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Good Music For Simple People

Updated on July 7, 2015

What Makes a Good Song

If you type the phrase “What makes a good song” into Google’s search bar and click “search”, you’ll probably find some worthwhile results. I found, though, that most of those results assume that you are an aspiring musician looking for a technical answer. While the former might be true, the latter isn’t always the case. There are many professionals that answer this question by jumping into the chord progressions and the flow of the melody and tackle abstract concepts like “song versus sound”. I’m no professional in the music industry. At the time of writing, I have 7 years of guitar behind me and I currently coach a high school band that mainly plays covers. That said, I really couldn’t care about the technically correct way to structure a song. I don’t care whether you use a 1-3-5 chord progression or a twelve bar blues progression. I care about the song. Is it any good? I answer this question like the ordinary, albeit critical, average person that listens to their radio and either changes the station or chooses to bear with the current song being aired. Let’s take a backwards approach and start with some methods for identifying ‘potentially’ bad songs. There are exceptions, however they are few and far in between.


The Lyric Stupidity Test (LST)

I devised the LST a while ago when I was explaining to someone why a certain pop song was absolutely horrible and that it didn’t deserve the privilege of being listened to for another second. The test follows these simple steps:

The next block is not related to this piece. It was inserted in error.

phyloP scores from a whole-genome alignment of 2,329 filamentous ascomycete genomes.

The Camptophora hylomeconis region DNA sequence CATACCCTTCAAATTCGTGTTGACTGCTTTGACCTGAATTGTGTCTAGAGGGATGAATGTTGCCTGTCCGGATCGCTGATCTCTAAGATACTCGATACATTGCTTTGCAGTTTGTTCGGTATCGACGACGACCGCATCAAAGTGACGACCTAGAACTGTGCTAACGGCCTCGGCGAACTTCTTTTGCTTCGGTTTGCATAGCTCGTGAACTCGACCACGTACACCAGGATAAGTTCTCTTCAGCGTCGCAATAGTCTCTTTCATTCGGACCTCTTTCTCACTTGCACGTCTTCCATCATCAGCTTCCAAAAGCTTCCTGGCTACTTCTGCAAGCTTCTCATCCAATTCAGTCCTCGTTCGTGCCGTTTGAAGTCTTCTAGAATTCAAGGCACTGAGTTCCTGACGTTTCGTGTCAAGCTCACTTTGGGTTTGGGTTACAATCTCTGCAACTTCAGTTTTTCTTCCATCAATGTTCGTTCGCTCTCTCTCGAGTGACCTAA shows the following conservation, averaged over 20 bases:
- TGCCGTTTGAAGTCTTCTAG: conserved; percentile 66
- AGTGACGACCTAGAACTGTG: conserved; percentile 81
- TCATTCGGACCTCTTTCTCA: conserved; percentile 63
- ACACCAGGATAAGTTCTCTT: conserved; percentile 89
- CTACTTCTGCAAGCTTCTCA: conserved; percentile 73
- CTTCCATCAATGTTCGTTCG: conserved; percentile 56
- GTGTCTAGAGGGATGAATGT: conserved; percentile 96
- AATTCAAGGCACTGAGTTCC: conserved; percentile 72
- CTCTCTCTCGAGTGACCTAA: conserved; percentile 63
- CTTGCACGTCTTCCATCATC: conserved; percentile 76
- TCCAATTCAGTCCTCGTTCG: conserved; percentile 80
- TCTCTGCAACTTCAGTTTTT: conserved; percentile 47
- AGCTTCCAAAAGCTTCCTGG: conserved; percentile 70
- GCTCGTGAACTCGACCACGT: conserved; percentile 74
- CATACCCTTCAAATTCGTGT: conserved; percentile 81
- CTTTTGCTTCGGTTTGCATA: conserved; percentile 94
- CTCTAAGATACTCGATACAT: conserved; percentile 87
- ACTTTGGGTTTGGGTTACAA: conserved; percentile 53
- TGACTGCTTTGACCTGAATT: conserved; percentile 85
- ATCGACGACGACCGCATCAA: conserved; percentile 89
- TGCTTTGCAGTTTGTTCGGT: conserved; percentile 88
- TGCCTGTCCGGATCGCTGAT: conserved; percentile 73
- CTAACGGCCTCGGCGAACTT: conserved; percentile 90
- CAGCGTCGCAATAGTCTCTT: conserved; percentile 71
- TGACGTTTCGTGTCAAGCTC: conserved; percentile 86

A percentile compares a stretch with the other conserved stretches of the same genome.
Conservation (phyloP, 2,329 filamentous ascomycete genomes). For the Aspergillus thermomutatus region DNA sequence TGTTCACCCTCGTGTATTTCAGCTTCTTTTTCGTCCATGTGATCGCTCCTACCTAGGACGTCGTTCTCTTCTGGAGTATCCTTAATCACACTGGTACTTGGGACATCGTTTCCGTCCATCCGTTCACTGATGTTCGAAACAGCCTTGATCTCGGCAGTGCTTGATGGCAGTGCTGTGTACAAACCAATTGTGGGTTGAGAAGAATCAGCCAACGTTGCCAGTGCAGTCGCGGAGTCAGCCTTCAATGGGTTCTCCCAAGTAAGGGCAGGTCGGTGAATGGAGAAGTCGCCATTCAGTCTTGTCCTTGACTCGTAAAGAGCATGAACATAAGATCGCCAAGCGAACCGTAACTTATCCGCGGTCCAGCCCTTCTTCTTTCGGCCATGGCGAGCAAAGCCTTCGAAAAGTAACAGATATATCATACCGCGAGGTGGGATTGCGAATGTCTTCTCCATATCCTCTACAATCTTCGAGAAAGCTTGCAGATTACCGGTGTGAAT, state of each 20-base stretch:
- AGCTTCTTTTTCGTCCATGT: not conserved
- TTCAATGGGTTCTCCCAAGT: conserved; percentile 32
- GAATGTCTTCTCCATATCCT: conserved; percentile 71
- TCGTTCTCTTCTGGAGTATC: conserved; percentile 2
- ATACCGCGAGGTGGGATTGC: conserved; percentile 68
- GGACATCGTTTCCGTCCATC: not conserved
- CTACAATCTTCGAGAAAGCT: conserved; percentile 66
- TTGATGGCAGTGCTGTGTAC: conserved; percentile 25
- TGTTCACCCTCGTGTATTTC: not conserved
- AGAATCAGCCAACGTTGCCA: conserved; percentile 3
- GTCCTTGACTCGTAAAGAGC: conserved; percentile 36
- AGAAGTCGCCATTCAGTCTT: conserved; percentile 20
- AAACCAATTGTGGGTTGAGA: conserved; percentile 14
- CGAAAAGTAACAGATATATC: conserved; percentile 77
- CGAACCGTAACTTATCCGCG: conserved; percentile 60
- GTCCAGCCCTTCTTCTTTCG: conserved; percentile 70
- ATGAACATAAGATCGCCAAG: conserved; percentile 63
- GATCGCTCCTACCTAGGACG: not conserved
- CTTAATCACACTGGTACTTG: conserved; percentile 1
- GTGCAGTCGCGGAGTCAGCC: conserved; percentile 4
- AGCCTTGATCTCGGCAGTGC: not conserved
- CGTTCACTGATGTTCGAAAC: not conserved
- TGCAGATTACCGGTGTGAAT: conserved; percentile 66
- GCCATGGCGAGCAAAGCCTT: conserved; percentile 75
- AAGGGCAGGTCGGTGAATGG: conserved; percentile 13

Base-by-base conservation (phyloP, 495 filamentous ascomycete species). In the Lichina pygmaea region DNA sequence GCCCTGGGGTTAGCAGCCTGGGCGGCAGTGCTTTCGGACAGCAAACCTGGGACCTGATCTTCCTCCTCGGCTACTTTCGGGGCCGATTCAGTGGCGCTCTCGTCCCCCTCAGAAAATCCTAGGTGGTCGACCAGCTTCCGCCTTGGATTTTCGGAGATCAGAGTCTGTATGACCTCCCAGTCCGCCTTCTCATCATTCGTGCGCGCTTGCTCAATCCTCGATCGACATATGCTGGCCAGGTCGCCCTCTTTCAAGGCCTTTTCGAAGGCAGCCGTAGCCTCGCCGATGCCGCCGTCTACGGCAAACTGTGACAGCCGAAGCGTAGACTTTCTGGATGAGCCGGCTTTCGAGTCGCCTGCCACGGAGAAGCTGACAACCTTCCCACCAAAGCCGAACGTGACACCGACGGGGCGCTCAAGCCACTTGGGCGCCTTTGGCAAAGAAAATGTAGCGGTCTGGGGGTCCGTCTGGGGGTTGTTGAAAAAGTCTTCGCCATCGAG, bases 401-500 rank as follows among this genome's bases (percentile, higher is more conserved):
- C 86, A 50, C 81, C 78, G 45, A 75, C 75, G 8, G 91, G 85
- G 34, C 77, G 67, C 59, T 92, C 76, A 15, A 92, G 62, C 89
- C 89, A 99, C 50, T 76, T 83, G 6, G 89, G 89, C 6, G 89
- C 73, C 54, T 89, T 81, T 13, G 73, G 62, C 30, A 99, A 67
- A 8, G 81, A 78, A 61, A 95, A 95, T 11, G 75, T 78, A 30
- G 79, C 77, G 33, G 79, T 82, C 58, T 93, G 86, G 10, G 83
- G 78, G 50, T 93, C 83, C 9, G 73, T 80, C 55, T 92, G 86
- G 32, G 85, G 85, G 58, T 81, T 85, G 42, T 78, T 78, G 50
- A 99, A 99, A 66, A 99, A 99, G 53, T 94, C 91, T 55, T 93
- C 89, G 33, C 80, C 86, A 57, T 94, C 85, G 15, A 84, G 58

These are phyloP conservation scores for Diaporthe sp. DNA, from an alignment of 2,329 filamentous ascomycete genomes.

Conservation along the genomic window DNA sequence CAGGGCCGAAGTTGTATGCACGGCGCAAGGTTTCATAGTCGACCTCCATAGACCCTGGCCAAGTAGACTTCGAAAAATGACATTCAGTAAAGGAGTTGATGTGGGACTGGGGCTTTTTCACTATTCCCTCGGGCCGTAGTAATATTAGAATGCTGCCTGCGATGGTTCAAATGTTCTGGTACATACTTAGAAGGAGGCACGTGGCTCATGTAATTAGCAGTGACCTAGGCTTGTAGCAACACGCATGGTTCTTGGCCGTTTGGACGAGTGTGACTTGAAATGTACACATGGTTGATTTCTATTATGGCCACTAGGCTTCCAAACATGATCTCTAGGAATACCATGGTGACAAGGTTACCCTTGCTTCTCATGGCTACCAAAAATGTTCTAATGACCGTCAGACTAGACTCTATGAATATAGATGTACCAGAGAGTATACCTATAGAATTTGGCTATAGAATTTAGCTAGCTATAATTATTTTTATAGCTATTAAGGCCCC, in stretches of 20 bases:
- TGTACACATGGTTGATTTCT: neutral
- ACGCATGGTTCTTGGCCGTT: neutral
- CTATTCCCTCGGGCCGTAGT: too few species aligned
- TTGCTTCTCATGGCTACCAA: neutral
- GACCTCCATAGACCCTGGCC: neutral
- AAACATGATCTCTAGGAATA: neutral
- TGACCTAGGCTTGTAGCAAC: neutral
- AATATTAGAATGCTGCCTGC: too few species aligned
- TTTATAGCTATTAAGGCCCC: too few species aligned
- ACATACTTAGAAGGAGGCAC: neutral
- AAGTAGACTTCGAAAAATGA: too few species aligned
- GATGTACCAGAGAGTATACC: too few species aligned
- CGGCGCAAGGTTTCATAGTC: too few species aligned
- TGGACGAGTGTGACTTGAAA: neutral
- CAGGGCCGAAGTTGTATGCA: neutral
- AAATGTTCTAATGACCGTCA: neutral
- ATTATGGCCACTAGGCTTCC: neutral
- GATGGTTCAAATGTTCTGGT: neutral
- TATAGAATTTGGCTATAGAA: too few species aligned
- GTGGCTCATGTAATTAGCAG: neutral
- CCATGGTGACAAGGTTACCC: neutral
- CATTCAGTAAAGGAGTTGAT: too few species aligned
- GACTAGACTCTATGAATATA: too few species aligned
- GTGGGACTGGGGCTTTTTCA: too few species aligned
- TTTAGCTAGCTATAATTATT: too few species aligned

1. Listen to the song and write down the lyrics (or Google them)
  2. Read over the lyrics a couple times to make sure you know them well (If at this point they don’t make any sense, the song fails the test)
  3. Go to a respectable adult with a stable job and start your conversation with the question: “What do you think this means?”
  4. Proceed to recite your lyrics in a formal and educated manner.

The goal throughout the test is twofold: Firstly, there should be no laughter or concern for your mental well-being and secondly, you should still feel like a respected member of society. If these two do not hold, the song fails the test. Now I can literally hear musicians all over the world disagreeing with the validity of this test, but I urge you to think about it for a moment. If you took any mainstream Rap song released in 2015 and ran it through the LST, it would fail. I genuinely try to understand some of the lyrics out there today. I would sit in traffic and try my utmost to decipher what my local radio station decides to play for me.

Try The LST on this Song

The Extended Malapropism Test (EMT)

Being involved in a high school cultural department, I’ve paid my dues listening to aspiring teenage poets, rappers and lyricists who have over-extended their reach a little bit. They almost always fail the Extended Malapropism Test. For those of you who are unsure what a Malapropism is, here is the dictionary definition: “an act or habit of misusing words ridiculously, especially by the confusion of words that are similar in sound.” Basically, it means you’re using words you don’t understand because they sound right. Many songs on the radio make this mistake on a large scale and carry it through to develop what I call an extended Malapropism. There always seems to be an attempt at being deeply metaphoric and feigning intellect. Meanwhile any educated listener will immediately cringe upon hearing these intellectually insulting songs.